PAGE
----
Blue Jays Trade for Ross Stripling

For the Toronto Blue Jays, it had already been a busy deadline day. In the dying moments of the trade deadline, they made one last move, acquiring Ross Stripling from the Dodgers:

Stripling has had a rough go of it so far this year. He’s posted his lowest strikeout rate, highest walk rate, and lowest groundball rate, all while allowing his highest rate of home runs per fly ball. That’s about as terrible as it sounds; it’s good for a 7.23 FIP, tied with fellow Blue Jays acquisition Robbie Ray for the worst such mark among pitchers who have thrown at least 30 innings this year.

The Dodgers are flush with pitching depth — Tony Gonsolin’s solid start was likely to force Stripling out of the rotation, and he was more or less a luxury in relief. They’d already tried to trade him once this year, only to have the Angels back out of the deal. Toronto, on the other hand, was starting Hyun-Jin Ryu, three ham sandwiches, and a near-mint condition Juan Guzman rookie card before their recent acquisition spree. The fit is obvious.

Stripling’s sluggish start this year defies easy analysis. The most startling statistic is his sudden inability to strike out right-handed batters. He’s running only a 14.1% strikeout rate against them, as compared to 22.7% before this year. The culprit appears to be two-fold: righties are swinging less at his curveball, previously a go-to out pitch, and missing less often when they swing at his fastball.

That fastball used to be an analytical darling, not quite the pure backspin ideal but not far from it. It’s lost a bit of vertical movement and gained fade, while his curveball has done the opposite: it now falls more but with less glove-side break. It’s a frustrating development for someone who relies on those two pitches mirroring each other.

If that feels to you like a tiny change for such a calamitous fall in results, all I can say is that I agree with you. He’s simply looked a little bit off on the mound this year, right down to an inconsistent release point; he’s released two thirds of his fastballs further to the first-base side of the mound than any fastball he threw in 2019. Here are his 2019 release points:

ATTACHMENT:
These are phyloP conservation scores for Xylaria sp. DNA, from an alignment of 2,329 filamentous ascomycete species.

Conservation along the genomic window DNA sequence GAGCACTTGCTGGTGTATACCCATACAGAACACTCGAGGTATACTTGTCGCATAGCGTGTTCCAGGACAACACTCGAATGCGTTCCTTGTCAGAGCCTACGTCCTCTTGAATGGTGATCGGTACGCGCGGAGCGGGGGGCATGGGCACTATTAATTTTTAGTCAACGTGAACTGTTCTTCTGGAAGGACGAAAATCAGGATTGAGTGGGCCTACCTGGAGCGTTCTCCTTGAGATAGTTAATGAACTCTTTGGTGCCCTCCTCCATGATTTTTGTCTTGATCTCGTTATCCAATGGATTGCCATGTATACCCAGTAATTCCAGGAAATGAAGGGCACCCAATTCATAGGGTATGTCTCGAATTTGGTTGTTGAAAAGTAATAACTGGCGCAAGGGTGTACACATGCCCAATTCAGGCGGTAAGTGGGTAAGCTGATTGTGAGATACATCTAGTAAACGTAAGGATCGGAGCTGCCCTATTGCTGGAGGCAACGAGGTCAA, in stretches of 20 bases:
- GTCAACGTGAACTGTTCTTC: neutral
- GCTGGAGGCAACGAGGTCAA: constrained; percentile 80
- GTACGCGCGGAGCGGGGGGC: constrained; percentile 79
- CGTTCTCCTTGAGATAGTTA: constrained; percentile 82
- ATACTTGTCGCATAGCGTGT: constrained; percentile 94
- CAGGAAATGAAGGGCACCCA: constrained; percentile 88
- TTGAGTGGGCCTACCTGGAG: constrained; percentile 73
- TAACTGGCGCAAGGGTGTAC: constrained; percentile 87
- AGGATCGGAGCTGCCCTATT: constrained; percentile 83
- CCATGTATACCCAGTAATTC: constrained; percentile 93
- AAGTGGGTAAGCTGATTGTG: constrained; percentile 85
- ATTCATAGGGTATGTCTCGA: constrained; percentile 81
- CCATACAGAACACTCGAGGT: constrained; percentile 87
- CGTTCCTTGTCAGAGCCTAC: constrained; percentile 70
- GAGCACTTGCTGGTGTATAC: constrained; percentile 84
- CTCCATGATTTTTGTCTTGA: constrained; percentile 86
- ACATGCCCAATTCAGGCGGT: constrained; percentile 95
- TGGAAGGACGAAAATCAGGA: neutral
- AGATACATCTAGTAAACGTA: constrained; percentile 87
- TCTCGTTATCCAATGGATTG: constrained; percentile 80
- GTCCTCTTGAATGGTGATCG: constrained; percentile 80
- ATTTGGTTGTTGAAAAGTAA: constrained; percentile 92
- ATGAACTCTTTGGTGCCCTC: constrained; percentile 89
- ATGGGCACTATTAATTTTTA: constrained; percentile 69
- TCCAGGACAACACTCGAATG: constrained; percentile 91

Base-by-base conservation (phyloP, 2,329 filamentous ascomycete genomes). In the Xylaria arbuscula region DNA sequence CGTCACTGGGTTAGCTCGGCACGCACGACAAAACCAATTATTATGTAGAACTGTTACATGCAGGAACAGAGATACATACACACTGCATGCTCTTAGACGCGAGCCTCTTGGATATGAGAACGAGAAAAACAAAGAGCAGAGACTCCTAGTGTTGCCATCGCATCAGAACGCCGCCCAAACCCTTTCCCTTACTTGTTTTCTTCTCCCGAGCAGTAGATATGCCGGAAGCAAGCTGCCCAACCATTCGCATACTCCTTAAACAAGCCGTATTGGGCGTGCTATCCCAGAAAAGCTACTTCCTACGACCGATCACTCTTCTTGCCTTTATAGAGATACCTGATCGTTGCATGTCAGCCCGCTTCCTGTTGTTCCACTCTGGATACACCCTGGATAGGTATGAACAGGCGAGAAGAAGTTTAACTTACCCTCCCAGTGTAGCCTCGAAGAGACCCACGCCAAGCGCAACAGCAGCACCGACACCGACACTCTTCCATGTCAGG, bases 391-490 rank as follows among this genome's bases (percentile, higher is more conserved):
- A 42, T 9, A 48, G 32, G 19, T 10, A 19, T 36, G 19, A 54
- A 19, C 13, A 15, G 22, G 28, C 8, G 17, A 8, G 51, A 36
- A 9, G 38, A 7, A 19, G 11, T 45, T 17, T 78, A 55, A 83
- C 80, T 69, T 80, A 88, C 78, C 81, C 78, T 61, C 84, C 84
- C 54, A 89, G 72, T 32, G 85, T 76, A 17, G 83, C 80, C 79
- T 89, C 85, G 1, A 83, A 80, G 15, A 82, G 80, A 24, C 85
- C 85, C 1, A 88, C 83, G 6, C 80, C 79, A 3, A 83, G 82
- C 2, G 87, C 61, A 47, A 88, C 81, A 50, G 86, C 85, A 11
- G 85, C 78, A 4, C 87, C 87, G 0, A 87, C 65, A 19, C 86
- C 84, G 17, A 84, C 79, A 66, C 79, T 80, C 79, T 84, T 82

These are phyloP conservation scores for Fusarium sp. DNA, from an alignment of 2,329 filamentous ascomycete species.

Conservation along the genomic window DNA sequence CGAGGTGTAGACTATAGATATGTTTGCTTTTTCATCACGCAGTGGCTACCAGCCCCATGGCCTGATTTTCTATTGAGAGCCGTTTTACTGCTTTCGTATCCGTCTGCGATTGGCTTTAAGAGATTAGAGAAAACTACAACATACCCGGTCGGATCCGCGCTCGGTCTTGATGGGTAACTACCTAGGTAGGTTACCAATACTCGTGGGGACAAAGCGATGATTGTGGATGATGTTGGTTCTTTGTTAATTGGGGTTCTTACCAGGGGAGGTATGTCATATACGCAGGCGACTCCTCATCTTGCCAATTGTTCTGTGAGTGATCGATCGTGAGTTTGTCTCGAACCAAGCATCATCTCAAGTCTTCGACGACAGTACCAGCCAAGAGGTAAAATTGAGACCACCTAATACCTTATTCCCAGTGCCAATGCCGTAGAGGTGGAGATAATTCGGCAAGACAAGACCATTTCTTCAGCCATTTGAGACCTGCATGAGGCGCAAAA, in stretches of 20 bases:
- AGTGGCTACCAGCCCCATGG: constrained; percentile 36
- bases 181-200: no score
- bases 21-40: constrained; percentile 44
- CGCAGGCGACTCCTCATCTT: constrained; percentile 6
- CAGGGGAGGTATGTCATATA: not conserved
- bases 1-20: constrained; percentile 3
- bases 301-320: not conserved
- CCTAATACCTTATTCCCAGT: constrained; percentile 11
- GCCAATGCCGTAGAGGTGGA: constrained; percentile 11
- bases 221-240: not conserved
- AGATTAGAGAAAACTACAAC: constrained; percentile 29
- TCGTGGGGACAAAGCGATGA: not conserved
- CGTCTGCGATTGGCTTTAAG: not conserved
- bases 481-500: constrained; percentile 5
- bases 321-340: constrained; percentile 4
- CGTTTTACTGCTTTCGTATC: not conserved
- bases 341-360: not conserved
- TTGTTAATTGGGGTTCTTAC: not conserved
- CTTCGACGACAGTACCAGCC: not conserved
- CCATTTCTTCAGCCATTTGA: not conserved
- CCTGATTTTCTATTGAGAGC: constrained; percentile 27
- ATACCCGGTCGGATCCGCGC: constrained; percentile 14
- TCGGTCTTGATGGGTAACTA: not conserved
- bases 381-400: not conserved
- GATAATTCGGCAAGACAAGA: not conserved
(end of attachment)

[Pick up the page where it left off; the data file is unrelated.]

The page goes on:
And 2020:

The Jays are betting that this is just a blip, or that they can fix him if it isn’t. I think that’s a reasonable move, particularly if the two players to be named later they’re surrendering are long shots. Stripling joins Robbie Ray and Taijuan Walker as new starters, displacing either Tanner Roark or Chase Anderson — unless he moves back into the swingman role where he excelled in Los Angeles. Either way, if he returns to anything like his prior form, he’ll be a key contributor for a team on the postseason bubble.

As for the Dodgers, they’ll be fine. They’d been looking to move Stripling for some time, likely to duck below the luxury tax line. With Mookie Betts signing an extension, they’ll probably do that tax line dance again in 2021, which means Stripling was going to be non-tendered or traded given the pipeline of not-yet-arb-eligible pitching coming up behind him. Given his rough recent form, he might not have made their postseason roster, so the decision to get something in return looks reasonable. But if the Jays fix him, or if he simply fixes himself, they might have found a complement to Ryu atop their rotation for years to come. It’s a smart risk by Toronto and a cost-saving move by Los Angeles.





Ben is a contributor to FanGraphs. A lifelong Cardinals fan, he got his start writing for Viva El Birdos. He can be found on Twitter @_Ben_Clemens.

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Hughes
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Hughes

I wouldn’t complain if we had this Juan Guzman show up as a rookie: https://www.fangraphs.com/players/juan-guzman/1005162/stats?position=P

D-Wiz
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D-Wiz

Yeah, I was going to make a very minor comment that the wrong Juan Guzman is linked in the article!